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What Do Parties Do in Congress? Explaining the Allocation of Legislative Specialization

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  • Ponce, Aldo F

Abstract

This article studies the determinants of the concentration of legislative specialization of parties across policy jurisdictions. Greater concentration of legislative specialization leads parties to concentrate their legislative efforts on a smaller set of policy jurisdictions. Through enhancing their concentration of legislative specialization in certain policy areas, parties can more clearly signal their policy concerns and interests to voters. This study argues and shows that relatively low electoral volatility and a low number of political parties (institutional traits) boost the concentration of legislative specialization. Greater electoral stability increases the incentives for parties to specialize further on certain policy jurisdictions. I also argue and verify that lower legislative fragmentation, producing larger parties, reduces the opportunity costs of legislative specialization. As I explain below, understanding the configuration of legislative specialization might help illuminate the evolution of key characteristics of party systems such as its degree of programmaticness and its degree of institutionalization, and to which extent parties are able to construct issue ownership.

Suggested Citation

  • Ponce, Aldo F, 2013. "What Do Parties Do in Congress? Explaining the Allocation of Legislative Specialization," MPRA Paper 46573, University Library of Munich, Germany.
  • Handle: RePEc:pra:mprapa:46573
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    File URL: https://mpra.ub.uni-muenchen.de/46573/1/MPRA_paper_46573.pdf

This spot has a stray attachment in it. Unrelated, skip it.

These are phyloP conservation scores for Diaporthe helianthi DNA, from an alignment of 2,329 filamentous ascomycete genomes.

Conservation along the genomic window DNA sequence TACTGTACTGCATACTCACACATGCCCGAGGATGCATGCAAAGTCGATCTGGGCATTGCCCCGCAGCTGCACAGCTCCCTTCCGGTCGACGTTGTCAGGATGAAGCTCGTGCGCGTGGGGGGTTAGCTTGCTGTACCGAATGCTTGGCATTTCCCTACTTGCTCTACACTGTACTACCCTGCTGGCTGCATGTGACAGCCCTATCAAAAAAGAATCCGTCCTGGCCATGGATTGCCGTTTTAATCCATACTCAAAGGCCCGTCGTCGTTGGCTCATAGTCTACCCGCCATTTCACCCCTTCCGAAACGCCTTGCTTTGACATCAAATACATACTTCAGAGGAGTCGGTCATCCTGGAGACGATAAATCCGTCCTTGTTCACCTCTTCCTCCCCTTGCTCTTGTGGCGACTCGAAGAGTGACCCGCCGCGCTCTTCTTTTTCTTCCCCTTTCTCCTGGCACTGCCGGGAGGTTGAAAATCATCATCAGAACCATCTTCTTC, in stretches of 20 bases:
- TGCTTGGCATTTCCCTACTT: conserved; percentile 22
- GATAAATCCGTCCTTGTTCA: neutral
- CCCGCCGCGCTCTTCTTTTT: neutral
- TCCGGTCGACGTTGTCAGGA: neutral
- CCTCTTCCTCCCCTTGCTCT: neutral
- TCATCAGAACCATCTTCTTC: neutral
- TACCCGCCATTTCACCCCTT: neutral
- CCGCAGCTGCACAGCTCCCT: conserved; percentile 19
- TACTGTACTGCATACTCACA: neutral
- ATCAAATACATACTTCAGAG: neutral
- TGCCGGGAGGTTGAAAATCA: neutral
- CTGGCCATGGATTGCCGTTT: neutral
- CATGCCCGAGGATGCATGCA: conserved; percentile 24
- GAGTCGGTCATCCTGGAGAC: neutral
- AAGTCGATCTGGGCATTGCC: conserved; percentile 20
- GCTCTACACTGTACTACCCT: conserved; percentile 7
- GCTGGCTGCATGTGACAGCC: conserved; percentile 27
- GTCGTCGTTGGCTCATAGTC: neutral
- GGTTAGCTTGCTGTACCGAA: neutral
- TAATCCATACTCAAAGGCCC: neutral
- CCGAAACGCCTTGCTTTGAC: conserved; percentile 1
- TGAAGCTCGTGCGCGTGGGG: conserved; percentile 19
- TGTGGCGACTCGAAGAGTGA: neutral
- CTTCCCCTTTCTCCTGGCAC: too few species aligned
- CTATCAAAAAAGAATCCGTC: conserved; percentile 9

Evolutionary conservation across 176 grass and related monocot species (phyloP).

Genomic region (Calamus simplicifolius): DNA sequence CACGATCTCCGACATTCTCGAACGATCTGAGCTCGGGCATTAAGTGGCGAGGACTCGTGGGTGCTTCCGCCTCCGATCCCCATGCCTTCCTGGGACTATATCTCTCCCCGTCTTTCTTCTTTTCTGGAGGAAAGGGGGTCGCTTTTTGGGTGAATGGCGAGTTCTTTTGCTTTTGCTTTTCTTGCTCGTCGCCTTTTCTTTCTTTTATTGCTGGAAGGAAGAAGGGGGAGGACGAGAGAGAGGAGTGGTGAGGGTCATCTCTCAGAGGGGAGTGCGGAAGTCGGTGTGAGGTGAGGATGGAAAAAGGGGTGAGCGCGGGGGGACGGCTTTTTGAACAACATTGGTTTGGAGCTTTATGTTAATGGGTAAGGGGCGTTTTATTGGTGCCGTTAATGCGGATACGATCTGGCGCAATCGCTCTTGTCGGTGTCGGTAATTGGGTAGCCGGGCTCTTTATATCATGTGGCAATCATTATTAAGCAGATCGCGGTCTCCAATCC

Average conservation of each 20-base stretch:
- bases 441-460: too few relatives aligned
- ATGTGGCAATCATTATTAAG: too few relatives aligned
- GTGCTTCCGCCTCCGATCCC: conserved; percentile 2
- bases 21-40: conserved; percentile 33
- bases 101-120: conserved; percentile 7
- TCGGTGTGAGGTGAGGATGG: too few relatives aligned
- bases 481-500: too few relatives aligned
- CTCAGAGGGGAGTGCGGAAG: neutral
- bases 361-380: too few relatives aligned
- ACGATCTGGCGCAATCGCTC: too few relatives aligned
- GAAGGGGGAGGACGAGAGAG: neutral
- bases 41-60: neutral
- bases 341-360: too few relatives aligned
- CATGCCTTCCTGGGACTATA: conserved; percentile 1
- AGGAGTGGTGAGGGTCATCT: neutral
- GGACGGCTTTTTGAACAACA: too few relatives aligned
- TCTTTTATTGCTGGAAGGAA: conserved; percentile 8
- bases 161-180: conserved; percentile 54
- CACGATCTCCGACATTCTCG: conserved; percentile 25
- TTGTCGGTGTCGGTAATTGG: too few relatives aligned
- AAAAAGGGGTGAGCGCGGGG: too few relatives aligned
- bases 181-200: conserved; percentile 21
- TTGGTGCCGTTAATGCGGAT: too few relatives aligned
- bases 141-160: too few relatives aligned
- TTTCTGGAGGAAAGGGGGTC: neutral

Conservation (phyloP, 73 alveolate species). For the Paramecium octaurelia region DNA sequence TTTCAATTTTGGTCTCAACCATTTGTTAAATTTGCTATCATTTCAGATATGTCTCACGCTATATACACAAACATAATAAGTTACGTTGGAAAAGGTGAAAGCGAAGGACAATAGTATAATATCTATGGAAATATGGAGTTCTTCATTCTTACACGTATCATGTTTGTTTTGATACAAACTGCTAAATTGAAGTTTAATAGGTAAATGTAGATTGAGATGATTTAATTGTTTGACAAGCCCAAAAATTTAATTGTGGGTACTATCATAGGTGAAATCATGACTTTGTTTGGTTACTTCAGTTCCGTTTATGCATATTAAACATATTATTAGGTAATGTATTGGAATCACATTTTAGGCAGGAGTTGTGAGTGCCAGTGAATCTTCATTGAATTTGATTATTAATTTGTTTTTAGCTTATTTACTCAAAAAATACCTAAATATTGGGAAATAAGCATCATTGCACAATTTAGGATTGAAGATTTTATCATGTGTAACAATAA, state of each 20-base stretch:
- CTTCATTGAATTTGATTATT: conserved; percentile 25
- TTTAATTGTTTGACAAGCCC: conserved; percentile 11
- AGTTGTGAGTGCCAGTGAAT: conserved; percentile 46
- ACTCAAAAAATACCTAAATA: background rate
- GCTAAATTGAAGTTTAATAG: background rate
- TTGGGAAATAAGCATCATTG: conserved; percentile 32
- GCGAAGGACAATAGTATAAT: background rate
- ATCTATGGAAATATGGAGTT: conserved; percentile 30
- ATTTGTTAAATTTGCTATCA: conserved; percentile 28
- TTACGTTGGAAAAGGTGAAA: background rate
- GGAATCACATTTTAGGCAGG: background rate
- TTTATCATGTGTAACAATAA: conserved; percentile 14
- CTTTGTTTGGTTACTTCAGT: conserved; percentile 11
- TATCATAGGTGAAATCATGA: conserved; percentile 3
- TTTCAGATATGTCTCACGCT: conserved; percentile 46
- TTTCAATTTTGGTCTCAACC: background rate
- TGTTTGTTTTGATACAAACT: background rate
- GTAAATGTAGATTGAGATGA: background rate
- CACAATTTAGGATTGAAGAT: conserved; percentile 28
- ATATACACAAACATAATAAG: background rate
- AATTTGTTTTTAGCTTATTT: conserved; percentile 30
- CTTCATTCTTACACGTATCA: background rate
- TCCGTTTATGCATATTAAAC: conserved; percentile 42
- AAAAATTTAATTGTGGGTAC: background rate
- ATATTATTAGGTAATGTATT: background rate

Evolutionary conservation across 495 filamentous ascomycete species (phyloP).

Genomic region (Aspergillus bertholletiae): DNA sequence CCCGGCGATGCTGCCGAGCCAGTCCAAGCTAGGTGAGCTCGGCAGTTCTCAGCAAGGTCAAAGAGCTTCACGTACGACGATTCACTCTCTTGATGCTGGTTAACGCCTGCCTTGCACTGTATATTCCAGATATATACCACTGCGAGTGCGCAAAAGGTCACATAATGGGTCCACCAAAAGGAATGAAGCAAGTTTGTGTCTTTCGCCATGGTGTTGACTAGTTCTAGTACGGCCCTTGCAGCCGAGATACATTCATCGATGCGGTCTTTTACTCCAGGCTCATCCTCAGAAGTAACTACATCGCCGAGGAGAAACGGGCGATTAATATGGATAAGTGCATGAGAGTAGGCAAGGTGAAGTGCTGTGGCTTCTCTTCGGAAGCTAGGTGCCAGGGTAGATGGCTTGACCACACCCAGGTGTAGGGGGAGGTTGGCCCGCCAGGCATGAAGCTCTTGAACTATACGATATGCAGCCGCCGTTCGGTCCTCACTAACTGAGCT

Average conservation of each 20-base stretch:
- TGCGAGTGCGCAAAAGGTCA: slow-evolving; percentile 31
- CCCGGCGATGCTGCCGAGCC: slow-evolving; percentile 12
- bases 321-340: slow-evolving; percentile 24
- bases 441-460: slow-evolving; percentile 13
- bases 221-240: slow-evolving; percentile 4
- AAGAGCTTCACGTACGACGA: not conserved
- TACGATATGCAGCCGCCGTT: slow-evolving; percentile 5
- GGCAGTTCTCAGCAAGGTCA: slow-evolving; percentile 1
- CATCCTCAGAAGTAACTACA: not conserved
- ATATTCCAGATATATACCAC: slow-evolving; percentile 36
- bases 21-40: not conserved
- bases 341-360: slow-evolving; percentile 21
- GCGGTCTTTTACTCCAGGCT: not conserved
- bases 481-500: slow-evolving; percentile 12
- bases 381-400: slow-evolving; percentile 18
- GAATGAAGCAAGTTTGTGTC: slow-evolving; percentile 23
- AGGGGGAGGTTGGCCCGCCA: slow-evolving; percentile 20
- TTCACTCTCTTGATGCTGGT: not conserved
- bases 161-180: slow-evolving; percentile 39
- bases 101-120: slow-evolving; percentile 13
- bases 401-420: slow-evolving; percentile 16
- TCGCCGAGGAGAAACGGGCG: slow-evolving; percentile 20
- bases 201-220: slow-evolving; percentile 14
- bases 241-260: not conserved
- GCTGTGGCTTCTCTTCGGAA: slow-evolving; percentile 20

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    References listed on IDEAS

    as
    1. Zellner, Arnold & Rossi, Peter E., 1984. "Bayesian analysis of dichotomous quantal response models," Journal of Econometrics, Elsevier, vol. 25(3), pages 365-393, July.
    2. Weingast, Barry R & Marshall, William J, 1988. "The Industrial Organization of Congress; or, Why Legislatures, Like Firms, Are Not Organized as Markets," Journal of Political Economy, University of Chicago Press, vol. 96(1), pages 132-163, February.
    3. Maria Victoria Murillo & Ben Ross Schneider & Mercedes Iacoviello & Carlos Scartascini & Francisco Monaldi & J. Mark Payne & Cecilia Martínez-Gallardo & Ernesto H. Stein & Koldo Echebarría & Laurence , 2006. "The Politics of Policies: Economic and Social Progress in Latin America: 2006 Report," IDB Publications (Books), Inter-American Development Bank, number 79599 edited by J. Mark Payne & Ernesto H. Stein & Koldo Echebarría & Eduardo Lora & Nancy Morrison & Mariano Tommas, February.
    4. Gilligan, Thomas W & Krehbiel, Keith, 1987. "Collective Decisionmaking and Standing Committees: An Informational Rationale for Restrictive Amendment Procedures," Journal of Law, Economics, and Organization, Oxford University Press, vol. 3(2), pages 287-335, Fall.
    5. John Creedy, 1998. "The Dynamics of Inequality and Poverty," Books, Edward Elgar Publishing, number 1484.
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    More about this item

    Keywords

    legislative specialization; programmatic parties; congress; Latin America;

    JEL classification:

    • H1 - Public Economics - - Structure and Scope of Government
    • H11 - Public Economics - - Structure and Scope of Government - - - Structure and Scope of Government
    • H41 - Public Economics - - Publicly Provided Goods - - - Public Goods

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